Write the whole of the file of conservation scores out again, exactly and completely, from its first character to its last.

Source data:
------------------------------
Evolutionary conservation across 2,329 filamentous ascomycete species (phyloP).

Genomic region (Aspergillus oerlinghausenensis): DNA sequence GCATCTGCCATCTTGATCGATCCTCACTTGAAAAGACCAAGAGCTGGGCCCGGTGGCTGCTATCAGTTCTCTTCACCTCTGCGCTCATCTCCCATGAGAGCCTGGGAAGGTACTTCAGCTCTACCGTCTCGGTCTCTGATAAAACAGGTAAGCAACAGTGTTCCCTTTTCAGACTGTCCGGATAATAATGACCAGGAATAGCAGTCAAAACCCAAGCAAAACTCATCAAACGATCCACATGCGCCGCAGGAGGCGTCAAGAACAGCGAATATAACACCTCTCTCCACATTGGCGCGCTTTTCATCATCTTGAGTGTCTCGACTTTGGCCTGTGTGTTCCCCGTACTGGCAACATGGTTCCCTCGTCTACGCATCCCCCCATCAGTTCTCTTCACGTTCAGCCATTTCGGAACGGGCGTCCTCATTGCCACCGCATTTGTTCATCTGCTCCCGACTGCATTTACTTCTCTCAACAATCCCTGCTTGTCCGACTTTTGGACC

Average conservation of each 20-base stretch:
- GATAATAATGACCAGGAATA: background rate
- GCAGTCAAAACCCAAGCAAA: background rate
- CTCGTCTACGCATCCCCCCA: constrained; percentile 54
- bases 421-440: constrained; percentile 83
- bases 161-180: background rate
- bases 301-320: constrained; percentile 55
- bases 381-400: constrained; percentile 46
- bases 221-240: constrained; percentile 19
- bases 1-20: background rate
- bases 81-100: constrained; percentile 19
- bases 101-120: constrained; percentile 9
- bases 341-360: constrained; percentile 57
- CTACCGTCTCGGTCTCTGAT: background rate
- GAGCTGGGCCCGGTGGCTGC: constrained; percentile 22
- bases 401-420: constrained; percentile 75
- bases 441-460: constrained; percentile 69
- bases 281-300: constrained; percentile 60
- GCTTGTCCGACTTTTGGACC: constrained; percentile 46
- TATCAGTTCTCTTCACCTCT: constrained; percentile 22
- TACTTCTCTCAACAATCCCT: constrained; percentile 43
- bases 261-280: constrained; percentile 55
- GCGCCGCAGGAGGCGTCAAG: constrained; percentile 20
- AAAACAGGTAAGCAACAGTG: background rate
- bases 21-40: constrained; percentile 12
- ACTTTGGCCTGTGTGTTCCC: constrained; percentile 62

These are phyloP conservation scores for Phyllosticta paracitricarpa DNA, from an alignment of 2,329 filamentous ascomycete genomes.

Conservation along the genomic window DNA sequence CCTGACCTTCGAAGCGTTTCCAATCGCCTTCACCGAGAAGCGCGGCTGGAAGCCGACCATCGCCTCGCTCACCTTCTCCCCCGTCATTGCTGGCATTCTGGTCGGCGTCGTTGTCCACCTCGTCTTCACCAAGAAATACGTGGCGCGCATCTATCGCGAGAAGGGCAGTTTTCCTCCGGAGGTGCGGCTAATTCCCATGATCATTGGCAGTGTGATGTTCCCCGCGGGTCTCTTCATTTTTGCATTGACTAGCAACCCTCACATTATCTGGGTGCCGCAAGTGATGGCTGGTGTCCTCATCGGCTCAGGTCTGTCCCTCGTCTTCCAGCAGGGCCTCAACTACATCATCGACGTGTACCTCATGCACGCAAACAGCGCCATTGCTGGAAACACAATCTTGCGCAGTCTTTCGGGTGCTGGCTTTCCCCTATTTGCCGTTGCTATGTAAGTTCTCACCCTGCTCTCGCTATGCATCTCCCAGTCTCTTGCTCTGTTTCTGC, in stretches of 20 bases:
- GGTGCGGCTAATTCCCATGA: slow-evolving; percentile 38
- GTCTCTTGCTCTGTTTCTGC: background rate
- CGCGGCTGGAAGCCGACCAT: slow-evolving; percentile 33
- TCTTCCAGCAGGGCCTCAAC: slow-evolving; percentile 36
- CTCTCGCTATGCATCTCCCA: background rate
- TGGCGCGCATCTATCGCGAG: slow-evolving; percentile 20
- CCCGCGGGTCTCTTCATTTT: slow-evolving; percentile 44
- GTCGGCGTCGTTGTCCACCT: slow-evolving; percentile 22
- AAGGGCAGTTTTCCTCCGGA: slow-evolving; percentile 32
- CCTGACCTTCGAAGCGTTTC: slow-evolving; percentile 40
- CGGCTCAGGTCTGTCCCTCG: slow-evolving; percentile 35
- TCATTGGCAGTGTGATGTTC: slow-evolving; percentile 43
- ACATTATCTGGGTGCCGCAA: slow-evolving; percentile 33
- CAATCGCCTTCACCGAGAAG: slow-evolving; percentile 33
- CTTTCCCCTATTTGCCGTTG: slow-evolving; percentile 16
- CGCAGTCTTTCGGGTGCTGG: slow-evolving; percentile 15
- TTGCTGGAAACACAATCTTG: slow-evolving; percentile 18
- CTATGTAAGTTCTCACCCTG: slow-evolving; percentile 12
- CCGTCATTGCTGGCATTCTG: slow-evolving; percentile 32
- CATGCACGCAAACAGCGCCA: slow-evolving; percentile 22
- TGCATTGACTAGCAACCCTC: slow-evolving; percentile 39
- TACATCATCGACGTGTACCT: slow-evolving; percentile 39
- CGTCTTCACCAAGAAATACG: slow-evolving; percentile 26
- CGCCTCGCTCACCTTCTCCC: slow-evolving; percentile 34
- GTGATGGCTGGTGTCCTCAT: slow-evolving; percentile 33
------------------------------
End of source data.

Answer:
Evolutionary conservation across 2,329 filamentous ascomycete species (phyloP).

Genomic region (Aspergillus oerlinghausenensis): DNA sequence GCATCTGCCATCTTGATCGATCCTCACTTGAAAAGACCAAGAGCTGGGCCCGGTGGCTGCTATCAGTTCTCTTCACCTCTGCGCTCATCTCCCATGAGAGCCTGGGAAGGTACTTCAGCTCTACCGTCTCGGTCTCTGATAAAACAGGTAAGCAACAGTGTTCCCTTTTCAGACTGTCCGGATAATAATGACCAGGAATAGCAGTCAAAACCCAAGCAAAACTCATCAAACGATCCACATGCGCCGCAGGAGGCGTCAAGAACAGCGAATATAACACCTCTCTCCACATTGGCGCGCTTTTCATCATCTTGAGTGTCTCGACTTTGGCCTGTGTGTTCCCCGTACTGGCAACATGGTTCCCTCGTCTACGCATCCCCCCATCAGTTCTCTTCACGTTCAGCCATTTCGGAACGGGCGTCCTCATTGCCACCGCATTTGTTCATCTGCTCCCGACTGCATTTACTTCTCTCAACAATCCCTGCTTGTCCGACTTTTGGACC

Average conservation of each 20-base stretch:
- GATAATAATGACCAGGAATA: background rate
- GCAGTCAAAACCCAAGCAAA: background rate
- CTCGTCTACGCATCCCCCCA: constrained; percentile 54
- bases 421-440: constrained; percentile 83
- bases 161-180: background rate
- bases 301-320: constrained; percentile 55
- bases 381-400: constrained; percentile 46
- bases 221-240: constrained; percentile 19
- bases 1-20: background rate
- bases 81-100: constrained; percentile 19
- bases 101-120: constrained; percentile 9
- bases 341-360: constrained; percentile 57
- CTACCGTCTCGGTCTCTGAT: background rate
- GAGCTGGGCCCGGTGGCTGC: constrained; percentile 22
- bases 401-420: constrained; percentile 75
- bases 441-460: constrained; percentile 69
- bases 281-300: constrained; percentile 60
- GCTTGTCCGACTTTTGGACC: constrained; percentile 46
- TATCAGTTCTCTTCACCTCT: constrained; percentile 22
- TACTTCTCTCAACAATCCCT: constrained; percentile 43
- bases 261-280: constrained; percentile 55
- GCGCCGCAGGAGGCGTCAAG: constrained; percentile 20
- AAAACAGGTAAGCAACAGTG: background rate
- bases 21-40: constrained; percentile 12
- ACTTTGGCCTGTGTGTTCCC: constrained; percentile 62

These are phyloP conservation scores for Phyllosticta paracitricarpa DNA, from an alignment of 2,329 filamentous ascomycete genomes.

Conservation along the genomic window DNA sequence CCTGACCTTCGAAGCGTTTCCAATCGCCTTCACCGAGAAGCGCGGCTGGAAGCCGACCATCGCCTCGCTCACCTTCTCCCCCGTCATTGCTGGCATTCTGGTCGGCGTCGTTGTCCACCTCGTCTTCACCAAGAAATACGTGGCGCGCATCTATCGCGAGAAGGGCAGTTTTCCTCCGGAGGTGCGGCTAATTCCCATGATCATTGGCAGTGTGATGTTCCCCGCGGGTCTCTTCATTTTTGCATTGACTAGCAACCCTCACATTATCTGGGTGCCGCAAGTGATGGCTGGTGTCCTCATCGGCTCAGGTCTGTCCCTCGTCTTCCAGCAGGGCCTCAACTACATCATCGACGTGTACCTCATGCACGCAAACAGCGCCATTGCTGGAAACACAATCTTGCGCAGTCTTTCGGGTGCTGGCTTTCCCCTATTTGCCGTTGCTATGTAAGTTCTCACCCTGCTCTCGCTATGCATCTCCCAGTCTCTTGCTCTGTTTCTGC, in stretches of 20 bases:
- GGTGCGGCTAATTCCCATGA: slow-evolving; percentile 38
- GTCTCTTGCTCTGTTTCTGC: background rate
- CGCGGCTGGAAGCCGACCAT: slow-evolving; percentile 33
- TCTTCCAGCAGGGCCTCAAC: slow-evolving; percentile 36
- CTCTCGCTATGCATCTCCCA: background rate
- TGGCGCGCATCTATCGCGAG: slow-evolving; percentile 20
- CCCGCGGGTCTCTTCATTTT: slow-evolving; percentile 44
- GTCGGCGTCGTTGTCCACCT: slow-evolving; percentile 22
- AAGGGCAGTTTTCCTCCGGA: slow-evolving; percentile 32
- CCTGACCTTCGAAGCGTTTC: slow-evolving; percentile 40
- CGGCTCAGGTCTGTCCCTCG: slow-evolving; percentile 35
- TCATTGGCAGTGTGATGTTC: slow-evolving; percentile 43
- ACATTATCTGGGTGCCGCAA: slow-evolving; percentile 33
- CAATCGCCTTCACCGAGAAG: slow-evolving; percentile 33
- CTTTCCCCTATTTGCCGTTG: slow-evolving; percentile 16
- CGCAGTCTTTCGGGTGCTGG: slow-evolving; percentile 15
- TTGCTGGAAACACAATCTTG: slow-evolving; percentile 18
- CTATGTAAGTTCTCACCCTG: slow-evolving; percentile 12
- CCGTCATTGCTGGCATTCTG: slow-evolving; percentile 32
- CATGCACGCAAACAGCGCCA: slow-evolving; percentile 22
- TGCATTGACTAGCAACCCTC: slow-evolving; percentile 39
- TACATCATCGACGTGTACCT: slow-evolving; percentile 39
- CGTCTTCACCAAGAAATACG: slow-evolving; percentile 26
- CGCCTCGCTCACCTTCTCCC: slow-evolving; percentile 34
- GTGATGGCTGGTGTCCTCAT: slow-evolving; percentile 33